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Clinical Chemistry and Laboratory Medicine (CCLM)

Published in Association with the European Federation of Clinical Chemistry and Laboratory Medicine (EFLM)

Editor-in-Chief: Plebani, Mario

Ed. by Gillery, Philippe / Lackner, Karl J. / Lippi, Giuseppe / Melichar, Bohuslav / Schlattmann, Peter / Tate, Jillian R. / Tsongalis, Gregory J.

12 Issues per year


IMPACT FACTOR 2013: 2.955
Rank 5 out of 29 in category Medical Laboratory Technology in the 2013 Thomson Reuters Journal Citation Report/Science Edition

SCImago Journal Rank (SJR): 0.860
Source Normalized Impact per Paper (SNIP): 1.046

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Supportive Therapy of the Sepsis Syndrome

Andreas Meier-Hellmann / Samir Sakka / Konrad Reinhart

Citation Information: Clinical Chemistry and Laboratory Medicine. Volume 37, Issue 3, Pages 333–339, ISSN (Print) 1434-6621, DOI: 10.1515/CCLM.1999.056, June 2005

Publication History

Published Online:
2005-06-01

Abstract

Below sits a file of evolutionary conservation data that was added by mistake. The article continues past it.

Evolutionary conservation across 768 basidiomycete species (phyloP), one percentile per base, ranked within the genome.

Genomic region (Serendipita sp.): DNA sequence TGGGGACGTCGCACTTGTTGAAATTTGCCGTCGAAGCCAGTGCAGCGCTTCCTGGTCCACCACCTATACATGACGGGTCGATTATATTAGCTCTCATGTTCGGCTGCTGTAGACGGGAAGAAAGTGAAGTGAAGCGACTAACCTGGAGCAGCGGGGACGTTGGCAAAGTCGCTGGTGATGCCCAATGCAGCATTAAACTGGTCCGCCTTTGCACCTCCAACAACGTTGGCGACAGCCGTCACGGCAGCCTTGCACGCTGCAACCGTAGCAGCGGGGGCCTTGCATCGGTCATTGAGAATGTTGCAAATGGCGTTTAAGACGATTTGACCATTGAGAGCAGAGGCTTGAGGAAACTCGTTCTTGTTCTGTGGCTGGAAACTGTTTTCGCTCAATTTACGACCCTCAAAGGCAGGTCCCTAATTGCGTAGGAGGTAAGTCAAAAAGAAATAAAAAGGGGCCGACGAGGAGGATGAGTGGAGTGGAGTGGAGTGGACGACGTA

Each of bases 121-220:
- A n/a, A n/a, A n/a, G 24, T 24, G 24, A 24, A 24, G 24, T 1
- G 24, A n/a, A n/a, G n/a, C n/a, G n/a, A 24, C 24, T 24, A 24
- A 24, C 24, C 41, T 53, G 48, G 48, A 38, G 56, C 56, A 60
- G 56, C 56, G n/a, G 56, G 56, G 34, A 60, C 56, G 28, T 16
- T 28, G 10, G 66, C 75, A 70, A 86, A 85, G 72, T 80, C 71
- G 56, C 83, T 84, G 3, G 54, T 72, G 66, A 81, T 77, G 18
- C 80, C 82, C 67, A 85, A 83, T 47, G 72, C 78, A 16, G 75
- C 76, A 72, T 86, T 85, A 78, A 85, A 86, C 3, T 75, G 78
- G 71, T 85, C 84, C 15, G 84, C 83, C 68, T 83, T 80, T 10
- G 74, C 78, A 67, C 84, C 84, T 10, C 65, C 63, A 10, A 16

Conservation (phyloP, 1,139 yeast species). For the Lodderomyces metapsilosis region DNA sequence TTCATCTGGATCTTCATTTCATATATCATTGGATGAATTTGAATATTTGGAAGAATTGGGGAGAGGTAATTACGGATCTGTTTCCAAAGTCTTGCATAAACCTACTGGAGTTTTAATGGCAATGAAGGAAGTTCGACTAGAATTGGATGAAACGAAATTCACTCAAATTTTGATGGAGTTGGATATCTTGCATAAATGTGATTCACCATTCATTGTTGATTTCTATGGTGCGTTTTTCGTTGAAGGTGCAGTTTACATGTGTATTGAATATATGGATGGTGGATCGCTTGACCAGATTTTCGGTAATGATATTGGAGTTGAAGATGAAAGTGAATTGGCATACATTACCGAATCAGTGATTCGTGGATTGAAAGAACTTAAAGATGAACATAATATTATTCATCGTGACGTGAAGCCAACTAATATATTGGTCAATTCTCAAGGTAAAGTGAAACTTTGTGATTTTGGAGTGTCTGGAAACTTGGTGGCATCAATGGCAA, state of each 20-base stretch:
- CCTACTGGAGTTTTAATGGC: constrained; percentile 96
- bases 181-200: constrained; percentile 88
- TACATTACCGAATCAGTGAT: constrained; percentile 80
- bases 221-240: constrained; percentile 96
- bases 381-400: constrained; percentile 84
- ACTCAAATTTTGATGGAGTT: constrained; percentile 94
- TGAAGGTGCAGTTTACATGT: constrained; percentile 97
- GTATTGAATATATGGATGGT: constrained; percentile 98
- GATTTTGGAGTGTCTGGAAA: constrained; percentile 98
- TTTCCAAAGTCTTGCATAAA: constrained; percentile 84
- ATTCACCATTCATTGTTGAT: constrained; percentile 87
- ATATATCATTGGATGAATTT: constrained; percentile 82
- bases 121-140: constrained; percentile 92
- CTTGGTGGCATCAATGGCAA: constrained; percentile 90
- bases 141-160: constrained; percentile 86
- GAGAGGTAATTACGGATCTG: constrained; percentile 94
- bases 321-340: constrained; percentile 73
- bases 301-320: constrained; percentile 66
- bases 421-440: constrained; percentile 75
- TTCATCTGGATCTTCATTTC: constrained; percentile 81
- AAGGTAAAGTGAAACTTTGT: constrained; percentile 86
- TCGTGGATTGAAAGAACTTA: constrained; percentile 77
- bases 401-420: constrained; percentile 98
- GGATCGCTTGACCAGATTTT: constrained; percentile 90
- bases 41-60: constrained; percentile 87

Adequate volume loading may be the most important step in the treatment of patients with septic shock. Techniques allowing us to achieve and tightly control volume loading and regional perfusion are considered to be helpful. An elevated oxygen delivery may be beneficial in some patients but the increase of oxygen delivery should be guided by the measurement of parameters assessing global and regional oxygenation. Forcing an increase in oxygen delivery by the use of very high dosages of catecholamines can be harmful. Vasopressors should be used for achieving an adequate perfusion pressure. For norepinephrine, no negative effects on regional perfusion have been demonstrated. Epinephrine and dopamine should be avoided because they seem to redistribute blood flow away from the splanchnic region. There are no convincing data yet to support the routine use of low dose dopamine or dopexamine in patients with sepsis. Neither low dose dopamine nor dopexamine has been proven to prevent renal failure in septic patients. Furthermore, there is evidence that low dose dopamine may reduce mucosal perfusion in the gut in some patients. There is some suggestion that dopexamine can improve splanchnic perfusion but since these effects remain somewhat controversial, there is no reason for a general recommendation for dopexamine in septic patients.

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